National and local beaches will open Monday at 6:00 a.m., just over a week after an oil pipeline spilled thousands of gallons of crude oil into the Pacific Ocean. Officials say they recovered at least 5,544 gallons of oil and 13.6 barrels of tar balls. They say in a worst-case scenario, more than 131,000 gallons could have spilled into the waters.
“The health and safety of our residents and visitors is of the utmost importance. We understand the importance of our beaches to tourism, our economy and our overall livelihoods here in Huntington Beach,” said the Mayor of Huntington Beach, Kim Carr, in a press release. . “It is important that our decision to reopen our shoreline and our water is data driven and that we continue to monitor water quality in the future. “
Bathers should be alert to noxious odors and avoid areas with oiled materials and tar balls.
Senator Alex Padilla and California Attorney General Rob Bonta will be in Orange County Monday afternoon for a briefing on the oil spill, a site visit and a media outreach.
Crack may have happened up to a year ago
The pipeline was intact in October 2020 before being diverted 105 feet, eventually resulting in damage to its casing and a crack, according to Jason Neubauer, head of the U.S. Coast Guard’s Bureau of Investigation and Analysis. They believe the 13-inch linear crack was likely caused by a ship’s anchor dragging along the seabed.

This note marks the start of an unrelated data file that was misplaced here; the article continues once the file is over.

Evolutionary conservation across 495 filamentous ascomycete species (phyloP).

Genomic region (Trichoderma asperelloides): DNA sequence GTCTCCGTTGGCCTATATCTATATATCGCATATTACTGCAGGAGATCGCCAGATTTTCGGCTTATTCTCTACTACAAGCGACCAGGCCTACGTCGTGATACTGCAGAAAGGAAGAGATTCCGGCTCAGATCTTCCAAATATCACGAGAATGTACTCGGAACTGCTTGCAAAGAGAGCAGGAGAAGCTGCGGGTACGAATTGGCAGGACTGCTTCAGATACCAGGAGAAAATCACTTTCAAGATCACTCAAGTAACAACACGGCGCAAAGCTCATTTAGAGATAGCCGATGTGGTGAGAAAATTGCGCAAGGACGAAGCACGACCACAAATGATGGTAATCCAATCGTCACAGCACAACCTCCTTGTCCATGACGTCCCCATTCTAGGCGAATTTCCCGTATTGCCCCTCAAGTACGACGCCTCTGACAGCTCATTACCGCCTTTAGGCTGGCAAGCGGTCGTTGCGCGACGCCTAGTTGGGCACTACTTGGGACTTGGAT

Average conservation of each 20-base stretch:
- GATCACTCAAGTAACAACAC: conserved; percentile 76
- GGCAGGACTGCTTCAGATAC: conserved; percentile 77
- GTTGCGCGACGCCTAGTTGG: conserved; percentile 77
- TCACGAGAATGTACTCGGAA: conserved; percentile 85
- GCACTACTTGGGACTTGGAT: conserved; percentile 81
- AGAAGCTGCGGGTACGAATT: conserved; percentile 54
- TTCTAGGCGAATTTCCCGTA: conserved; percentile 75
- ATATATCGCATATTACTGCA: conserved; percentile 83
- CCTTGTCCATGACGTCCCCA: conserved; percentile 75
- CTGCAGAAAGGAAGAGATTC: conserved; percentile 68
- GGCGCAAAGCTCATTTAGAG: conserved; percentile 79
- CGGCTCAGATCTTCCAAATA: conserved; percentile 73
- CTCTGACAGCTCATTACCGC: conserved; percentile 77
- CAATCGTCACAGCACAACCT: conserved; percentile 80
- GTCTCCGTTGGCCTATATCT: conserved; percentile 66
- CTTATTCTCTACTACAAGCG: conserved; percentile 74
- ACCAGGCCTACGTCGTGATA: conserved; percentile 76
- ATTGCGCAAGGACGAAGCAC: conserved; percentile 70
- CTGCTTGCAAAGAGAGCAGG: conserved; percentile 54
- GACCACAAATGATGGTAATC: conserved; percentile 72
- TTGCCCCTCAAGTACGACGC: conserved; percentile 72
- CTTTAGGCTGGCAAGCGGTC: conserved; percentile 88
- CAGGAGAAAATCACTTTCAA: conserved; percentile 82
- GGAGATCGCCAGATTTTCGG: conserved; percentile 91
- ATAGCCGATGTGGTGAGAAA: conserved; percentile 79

A video released Thursday by the Coast Guard showed marine growth on the damaged portion of the pipeline, which was initially encased in concrete. Neubauer explained that the linear fracture on the pipeline could have been a very gradual crack, which got worse over time.
“This event could be multiple incidents and strikes on the pipeline after the initial event, which we are pretty confident happened several months to a year ago,” Neubauer said.
Investigators are also looking at geological events, including inclement weather in mid-January, which may have contributed to the crack. A section of the pipe will be transported to the National Transportation Safety Board laboratory, so investigators can determine when and how the leak occurred.
While similar anchor strikes have occurred over the past 10 years, Neubauer said there was only one event that led to an oil spill, which he called ” rare”.
CNN’s Stella Chan and Dakin Andone contributed to this report.